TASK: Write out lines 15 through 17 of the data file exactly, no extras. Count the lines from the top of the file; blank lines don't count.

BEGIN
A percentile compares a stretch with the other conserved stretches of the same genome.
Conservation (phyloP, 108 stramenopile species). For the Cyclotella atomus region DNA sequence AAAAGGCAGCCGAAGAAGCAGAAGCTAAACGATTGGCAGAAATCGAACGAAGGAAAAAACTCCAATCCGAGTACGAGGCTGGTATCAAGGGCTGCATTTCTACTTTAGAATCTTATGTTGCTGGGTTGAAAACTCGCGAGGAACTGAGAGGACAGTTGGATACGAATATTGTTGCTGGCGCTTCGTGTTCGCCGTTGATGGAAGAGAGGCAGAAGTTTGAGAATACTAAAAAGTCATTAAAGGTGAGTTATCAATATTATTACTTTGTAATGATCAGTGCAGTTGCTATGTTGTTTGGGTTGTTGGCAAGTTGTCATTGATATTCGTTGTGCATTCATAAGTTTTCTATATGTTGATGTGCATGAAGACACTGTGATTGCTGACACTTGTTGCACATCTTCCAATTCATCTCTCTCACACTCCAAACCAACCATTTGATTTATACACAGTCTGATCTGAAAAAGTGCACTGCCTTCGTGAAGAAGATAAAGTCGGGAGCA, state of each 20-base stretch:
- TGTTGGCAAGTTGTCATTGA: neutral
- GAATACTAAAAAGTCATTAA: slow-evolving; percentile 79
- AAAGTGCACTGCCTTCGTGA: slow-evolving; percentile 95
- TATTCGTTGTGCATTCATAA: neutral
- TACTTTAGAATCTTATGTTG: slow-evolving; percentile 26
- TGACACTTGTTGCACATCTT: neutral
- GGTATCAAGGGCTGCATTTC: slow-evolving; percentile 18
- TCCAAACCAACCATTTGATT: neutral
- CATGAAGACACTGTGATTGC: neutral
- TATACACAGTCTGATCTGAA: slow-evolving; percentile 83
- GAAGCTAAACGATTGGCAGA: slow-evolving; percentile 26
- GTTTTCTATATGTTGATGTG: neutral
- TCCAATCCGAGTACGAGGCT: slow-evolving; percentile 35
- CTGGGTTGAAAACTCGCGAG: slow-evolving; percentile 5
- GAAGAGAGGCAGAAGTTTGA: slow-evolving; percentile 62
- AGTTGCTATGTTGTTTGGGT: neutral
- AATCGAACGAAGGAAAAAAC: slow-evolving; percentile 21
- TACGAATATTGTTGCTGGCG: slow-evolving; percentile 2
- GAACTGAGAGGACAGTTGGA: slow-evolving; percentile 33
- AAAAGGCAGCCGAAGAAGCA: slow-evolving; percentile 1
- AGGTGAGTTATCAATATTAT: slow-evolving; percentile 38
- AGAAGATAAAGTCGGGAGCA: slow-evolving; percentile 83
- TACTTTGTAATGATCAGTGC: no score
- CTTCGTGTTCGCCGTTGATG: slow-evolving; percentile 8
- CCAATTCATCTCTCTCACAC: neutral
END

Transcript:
- TCCAATCCGAGTACGAGGCT: slow-evolving; percentile 35
- CTGGGTTGAAAACTCGCGAG: slow-evolving; percentile 5
- GAAGAGAGGCAGAAGTTTGA: slow-evolving; percentile 62